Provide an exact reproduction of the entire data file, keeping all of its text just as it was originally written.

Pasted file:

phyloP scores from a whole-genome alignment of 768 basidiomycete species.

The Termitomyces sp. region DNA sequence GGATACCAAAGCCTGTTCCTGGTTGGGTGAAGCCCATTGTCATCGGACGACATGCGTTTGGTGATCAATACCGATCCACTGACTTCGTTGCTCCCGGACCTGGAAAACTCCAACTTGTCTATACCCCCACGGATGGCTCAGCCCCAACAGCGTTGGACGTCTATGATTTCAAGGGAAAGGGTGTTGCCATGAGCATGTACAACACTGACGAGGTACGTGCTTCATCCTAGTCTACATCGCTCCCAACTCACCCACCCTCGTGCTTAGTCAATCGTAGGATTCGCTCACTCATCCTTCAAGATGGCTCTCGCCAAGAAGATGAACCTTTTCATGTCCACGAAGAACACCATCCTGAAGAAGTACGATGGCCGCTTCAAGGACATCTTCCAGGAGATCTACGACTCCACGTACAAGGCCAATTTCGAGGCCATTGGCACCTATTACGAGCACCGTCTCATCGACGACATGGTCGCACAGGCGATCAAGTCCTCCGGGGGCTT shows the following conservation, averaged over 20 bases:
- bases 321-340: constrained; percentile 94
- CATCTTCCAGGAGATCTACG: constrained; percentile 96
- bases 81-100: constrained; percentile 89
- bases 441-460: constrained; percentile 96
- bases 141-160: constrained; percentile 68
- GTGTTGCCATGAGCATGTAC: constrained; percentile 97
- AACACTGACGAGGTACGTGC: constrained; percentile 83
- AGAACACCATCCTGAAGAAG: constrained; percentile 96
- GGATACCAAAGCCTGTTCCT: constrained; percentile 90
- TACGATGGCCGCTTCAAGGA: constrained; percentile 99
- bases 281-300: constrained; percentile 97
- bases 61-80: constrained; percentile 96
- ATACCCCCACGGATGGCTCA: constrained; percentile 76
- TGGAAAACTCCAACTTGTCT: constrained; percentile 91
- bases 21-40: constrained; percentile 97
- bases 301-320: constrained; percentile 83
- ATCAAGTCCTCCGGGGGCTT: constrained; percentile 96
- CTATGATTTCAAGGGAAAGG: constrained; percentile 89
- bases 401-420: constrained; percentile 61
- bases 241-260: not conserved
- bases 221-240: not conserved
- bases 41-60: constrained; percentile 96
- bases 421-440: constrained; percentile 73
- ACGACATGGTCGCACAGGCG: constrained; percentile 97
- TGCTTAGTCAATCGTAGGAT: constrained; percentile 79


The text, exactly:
phyloP scores from a whole-genome alignment of 768 basidiomycete species.

The Termitomyces sp. region DNA sequence GGATACCAAAGCCTGTTCCTGGTTGGGTGAAGCCCATTGTCATCGGACGACATGCGTTTGGTGATCAATACCGATCCACTGACTTCGTTGCTCCCGGACCTGGAAAACTCCAACTTGTCTATACCCCCACGGATGGCTCAGCCCCAACAGCGTTGGACGTCTATGATTTCAAGGGAAAGGGTGTTGCCATGAGCATGTACAACACTGACGAGGTACGTGCTTCATCCTAGTCTACATCGCTCCCAACTCACCCACCCTCGTGCTTAGTCAATCGTAGGATTCGCTCACTCATCCTTCAAGATGGCTCTCGCCAAGAAGATGAACCTTTTCATGTCCACGAAGAACACCATCCTGAAGAAGTACGATGGCCGCTTCAAGGACATCTTCCAGGAGATCTACGACTCCACGTACAAGGCCAATTTCGAGGCCATTGGCACCTATTACGAGCACCGTCTCATCGACGACATGGTCGCACAGGCGATCAAGTCCTCCGGGGGCTT shows the following conservation, averaged over 20 bases:
- bases 321-340: constrained; percentile 94
- CATCTTCCAGGAGATCTACG: constrained; percentile 96
- bases 81-100: constrained; percentile 89
- bases 441-460: constrained; percentile 96
- bases 141-160: constrained; percentile 68
- GTGTTGCCATGAGCATGTAC: constrained; percentile 97
- AACACTGACGAGGTACGTGC: constrained; percentile 83
- AGAACACCATCCTGAAGAAG: constrained; percentile 96
- GGATACCAAAGCCTGTTCCT: constrained; percentile 90
- TACGATGGCCGCTTCAAGGA: constrained; percentile 99
- bases 281-300: constrained; percentile 97
- bases 61-80: constrained; percentile 96
- ATACCCCCACGGATGGCTCA: constrained; percentile 76
- TGGAAAACTCCAACTTGTCT: constrained; percentile 91
- bases 21-40: constrained; percentile 97
- bases 301-320: constrained; percentile 83
- ATCAAGTCCTCCGGGGGCTT: constrained; percentile 96
- CTATGATTTCAAGGGAAAGG: constrained; percentile 89
- bases 401-420: constrained; percentile 61
- bases 241-260: not conserved
- bases 221-240: not conserved
- bases 41-60: constrained; percentile 96
- bases 421-440: constrained; percentile 73
- ACGACATGGTCGCACAGGCG: constrained; percentile 97
- TGCTTAGTCAATCGTAGGAT: constrained; percentile 79